(221c) Engineering Magnetic Nanomaterial Production in Magnetotactic Bacteria Through Gene Regulation

Authors: 
Wilson, M. E., Carnegie Mellon University
González, L. M., Carnegie Mellon University
LeDuc, P. R., Carnegie Mellon University
Ruder, W. C., Carnegie Mellon University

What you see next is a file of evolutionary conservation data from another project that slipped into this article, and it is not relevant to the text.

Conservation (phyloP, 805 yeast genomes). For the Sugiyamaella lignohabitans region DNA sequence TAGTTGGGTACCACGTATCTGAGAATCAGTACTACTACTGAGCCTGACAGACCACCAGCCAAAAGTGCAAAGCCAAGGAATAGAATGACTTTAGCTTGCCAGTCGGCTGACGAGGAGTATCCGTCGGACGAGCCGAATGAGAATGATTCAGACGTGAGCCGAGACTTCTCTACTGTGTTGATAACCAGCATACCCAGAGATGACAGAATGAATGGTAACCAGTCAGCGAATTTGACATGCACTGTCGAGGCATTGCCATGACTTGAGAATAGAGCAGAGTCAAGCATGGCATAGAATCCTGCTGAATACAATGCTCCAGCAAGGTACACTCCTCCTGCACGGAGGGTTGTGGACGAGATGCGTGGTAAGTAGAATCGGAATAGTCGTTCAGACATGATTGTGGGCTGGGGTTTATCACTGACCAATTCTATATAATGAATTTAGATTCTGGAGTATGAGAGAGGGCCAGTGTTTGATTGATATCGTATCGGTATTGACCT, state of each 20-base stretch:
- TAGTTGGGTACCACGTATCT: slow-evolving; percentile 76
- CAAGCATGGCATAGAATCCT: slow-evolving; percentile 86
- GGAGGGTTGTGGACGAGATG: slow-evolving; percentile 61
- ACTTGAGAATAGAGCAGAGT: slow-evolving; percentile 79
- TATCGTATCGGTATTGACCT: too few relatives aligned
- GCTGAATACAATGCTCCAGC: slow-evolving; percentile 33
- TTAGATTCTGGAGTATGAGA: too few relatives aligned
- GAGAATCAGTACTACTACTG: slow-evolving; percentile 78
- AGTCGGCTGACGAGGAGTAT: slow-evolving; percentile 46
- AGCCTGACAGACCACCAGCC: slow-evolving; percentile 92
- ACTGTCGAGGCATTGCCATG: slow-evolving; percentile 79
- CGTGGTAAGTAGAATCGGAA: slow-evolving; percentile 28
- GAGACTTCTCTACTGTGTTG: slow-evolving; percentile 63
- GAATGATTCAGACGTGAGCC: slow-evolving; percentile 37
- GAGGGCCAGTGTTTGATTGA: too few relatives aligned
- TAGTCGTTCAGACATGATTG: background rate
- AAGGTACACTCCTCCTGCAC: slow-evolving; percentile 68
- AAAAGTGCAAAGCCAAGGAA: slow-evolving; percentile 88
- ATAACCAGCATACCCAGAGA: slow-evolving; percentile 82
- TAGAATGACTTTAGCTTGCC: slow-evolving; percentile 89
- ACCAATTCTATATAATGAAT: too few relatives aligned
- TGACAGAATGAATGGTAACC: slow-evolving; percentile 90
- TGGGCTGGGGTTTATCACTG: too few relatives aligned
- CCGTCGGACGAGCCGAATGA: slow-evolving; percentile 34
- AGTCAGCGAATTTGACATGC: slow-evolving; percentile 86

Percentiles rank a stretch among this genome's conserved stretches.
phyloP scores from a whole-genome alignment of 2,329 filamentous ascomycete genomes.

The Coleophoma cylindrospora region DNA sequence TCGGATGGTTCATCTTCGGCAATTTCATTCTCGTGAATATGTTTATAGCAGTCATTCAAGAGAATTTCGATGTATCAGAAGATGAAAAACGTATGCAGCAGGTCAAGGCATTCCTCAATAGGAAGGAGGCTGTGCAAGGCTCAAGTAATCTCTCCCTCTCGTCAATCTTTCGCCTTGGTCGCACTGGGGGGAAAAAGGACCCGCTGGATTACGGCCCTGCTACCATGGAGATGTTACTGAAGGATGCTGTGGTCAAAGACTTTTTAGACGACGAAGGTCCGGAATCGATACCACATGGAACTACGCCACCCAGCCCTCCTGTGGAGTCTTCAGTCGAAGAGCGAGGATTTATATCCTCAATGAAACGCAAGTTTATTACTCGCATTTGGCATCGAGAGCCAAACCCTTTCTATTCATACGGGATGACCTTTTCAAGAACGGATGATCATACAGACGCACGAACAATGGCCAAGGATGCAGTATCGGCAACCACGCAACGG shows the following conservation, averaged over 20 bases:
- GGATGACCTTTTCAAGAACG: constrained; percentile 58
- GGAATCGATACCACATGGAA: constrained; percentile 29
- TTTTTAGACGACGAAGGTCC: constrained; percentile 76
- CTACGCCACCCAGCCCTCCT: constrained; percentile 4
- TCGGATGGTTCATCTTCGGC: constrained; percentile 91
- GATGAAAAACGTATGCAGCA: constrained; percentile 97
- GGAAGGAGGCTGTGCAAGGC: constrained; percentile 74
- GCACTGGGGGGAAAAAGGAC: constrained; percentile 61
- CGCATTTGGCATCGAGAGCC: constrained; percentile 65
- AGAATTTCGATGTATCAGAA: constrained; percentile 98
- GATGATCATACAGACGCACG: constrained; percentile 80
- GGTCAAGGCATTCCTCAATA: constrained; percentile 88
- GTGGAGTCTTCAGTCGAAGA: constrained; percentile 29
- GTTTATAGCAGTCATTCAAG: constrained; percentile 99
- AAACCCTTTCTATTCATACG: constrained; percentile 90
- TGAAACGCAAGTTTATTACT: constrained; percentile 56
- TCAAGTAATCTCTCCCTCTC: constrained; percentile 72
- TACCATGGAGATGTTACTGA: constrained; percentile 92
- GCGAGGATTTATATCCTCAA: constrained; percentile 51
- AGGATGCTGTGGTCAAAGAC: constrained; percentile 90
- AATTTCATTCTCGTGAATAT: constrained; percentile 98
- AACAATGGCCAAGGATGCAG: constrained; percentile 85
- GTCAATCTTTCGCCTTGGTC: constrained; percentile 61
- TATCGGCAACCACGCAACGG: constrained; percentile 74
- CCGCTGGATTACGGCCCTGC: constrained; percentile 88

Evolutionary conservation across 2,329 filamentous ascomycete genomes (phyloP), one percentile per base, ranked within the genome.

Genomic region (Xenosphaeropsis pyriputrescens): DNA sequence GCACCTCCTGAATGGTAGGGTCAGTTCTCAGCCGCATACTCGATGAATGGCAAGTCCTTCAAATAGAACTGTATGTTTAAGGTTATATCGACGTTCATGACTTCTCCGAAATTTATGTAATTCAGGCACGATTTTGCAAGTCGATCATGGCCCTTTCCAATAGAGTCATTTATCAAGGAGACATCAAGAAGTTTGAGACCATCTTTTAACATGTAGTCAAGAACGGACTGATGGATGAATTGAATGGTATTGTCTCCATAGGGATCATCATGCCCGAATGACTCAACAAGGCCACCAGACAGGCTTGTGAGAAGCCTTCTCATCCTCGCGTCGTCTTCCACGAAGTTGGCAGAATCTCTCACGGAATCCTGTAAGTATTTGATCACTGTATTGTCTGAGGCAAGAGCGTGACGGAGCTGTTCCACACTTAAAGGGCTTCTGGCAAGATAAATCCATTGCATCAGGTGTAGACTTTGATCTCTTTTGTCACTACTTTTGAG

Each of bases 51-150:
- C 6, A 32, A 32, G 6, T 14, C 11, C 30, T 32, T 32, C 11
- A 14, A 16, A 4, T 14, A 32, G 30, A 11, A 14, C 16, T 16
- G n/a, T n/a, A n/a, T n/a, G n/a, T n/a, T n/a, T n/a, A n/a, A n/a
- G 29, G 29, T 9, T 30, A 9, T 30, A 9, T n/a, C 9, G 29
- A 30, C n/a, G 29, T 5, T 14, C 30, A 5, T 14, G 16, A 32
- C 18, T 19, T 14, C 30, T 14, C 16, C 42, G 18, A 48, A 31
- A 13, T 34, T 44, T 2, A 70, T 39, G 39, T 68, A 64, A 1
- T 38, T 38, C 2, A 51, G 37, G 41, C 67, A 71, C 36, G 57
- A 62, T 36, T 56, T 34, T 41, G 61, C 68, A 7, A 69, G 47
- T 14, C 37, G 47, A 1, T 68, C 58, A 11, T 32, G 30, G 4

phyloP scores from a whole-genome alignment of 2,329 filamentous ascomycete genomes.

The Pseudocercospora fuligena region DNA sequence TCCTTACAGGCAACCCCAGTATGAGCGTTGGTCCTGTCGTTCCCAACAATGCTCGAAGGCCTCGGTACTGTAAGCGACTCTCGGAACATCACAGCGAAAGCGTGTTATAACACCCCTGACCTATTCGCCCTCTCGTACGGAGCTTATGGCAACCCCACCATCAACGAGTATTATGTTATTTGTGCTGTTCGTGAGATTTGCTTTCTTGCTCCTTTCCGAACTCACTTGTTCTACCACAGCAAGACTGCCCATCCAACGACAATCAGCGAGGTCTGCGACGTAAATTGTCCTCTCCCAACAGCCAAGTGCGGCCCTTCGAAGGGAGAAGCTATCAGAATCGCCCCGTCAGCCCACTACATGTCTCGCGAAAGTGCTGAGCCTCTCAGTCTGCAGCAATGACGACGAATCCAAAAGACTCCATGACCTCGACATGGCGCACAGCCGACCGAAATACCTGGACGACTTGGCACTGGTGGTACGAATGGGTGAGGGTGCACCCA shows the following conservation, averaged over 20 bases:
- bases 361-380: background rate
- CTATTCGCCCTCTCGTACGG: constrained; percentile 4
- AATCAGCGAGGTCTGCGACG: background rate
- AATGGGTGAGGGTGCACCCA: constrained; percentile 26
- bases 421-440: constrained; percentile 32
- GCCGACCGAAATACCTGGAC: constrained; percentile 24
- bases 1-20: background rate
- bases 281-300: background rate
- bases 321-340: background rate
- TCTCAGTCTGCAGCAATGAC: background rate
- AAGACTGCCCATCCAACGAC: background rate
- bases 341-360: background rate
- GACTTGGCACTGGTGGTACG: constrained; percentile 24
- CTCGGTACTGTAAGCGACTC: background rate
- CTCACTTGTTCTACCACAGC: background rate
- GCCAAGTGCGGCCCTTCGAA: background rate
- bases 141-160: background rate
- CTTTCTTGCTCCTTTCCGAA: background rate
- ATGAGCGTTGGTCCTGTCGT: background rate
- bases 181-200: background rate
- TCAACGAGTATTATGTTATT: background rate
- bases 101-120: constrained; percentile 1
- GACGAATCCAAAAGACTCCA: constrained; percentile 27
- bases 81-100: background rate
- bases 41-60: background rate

Magnetotactic bacteria possess the unique ability to synthesize intracellular magnetic particles, known as magnetosomes, which form magnetic chains and yield cells responsive to the Earth’s ambient geomagnetic field.  While several genomic regions have been identified that encode magnetosome-related genes, little is known about how these genes regulate magnetosome production. Determining magnetic field-induced signaling modules is a critical step for being able to eventually utilize magnetotactic bacteria as biomaterials-producing machines via controlling the production of magnetic nanoparticles by simply turning on or off a magnetic switch.  Here, we explore the genetic response of Magnetospirillum magneticum strain AMB-1 to an applied electromagnetic field as a means to identify genes activated by magnetic stimulation.  We first established the magnetic stimulation parameters for eliciting transcriptional regulation of specific genes.  Optimal magnetic field strength and exposure time was determined via quantitative real time-PCR (qRT-PCR) utilizing in-house primer sets for genes related to the magnetosome island (MAI), magnetotactic islet, cytoskeleton and flagellar structures.  AMB-1 cultures were subjected to a uniform, high magnetic field (10G) within a solenoid for 1 hour, 3 hours or 8 hours.  After extracting total RNA and converting to cDNA, quantitative real time-PCR (qRT-PCR) was performed to measure relative transcription levels.  After 1 hour of magnetic stimulation, gene expression was drastically down-regulated; whereas, gene expression was up-regulated after 3 hours.  After 8 hours, gene expression was relatively unchanged, indicating that the AMB-1 cells may have adapted or equilibrated to the field.  These results suggest that magnetic stimulation leads to altered AMB-1 signaling related to MAI activation/deactivation, as well as cytoskeletal and flagellar regulatory events, and show the challenging nature of magnetically-induced responses that are dynamically changing.  We believe this research lays the groundwork for identifying endogenous gene network modules particularly active following application of concentrated magnetic field, which can be coupled with engineered gene circuits to create magnetically inducible synthetic devices.  Ultimately, we aim to design synthetic devices that allow organisms to serve as machines that detect specified magnetic field gradients and react by performing a specific function – e.g., directed cell movement for engineered tissue morphogenesis or upregulated production of magnetic nanoparticles that could be exploited in biomedical applications such as cancer ablation therapy.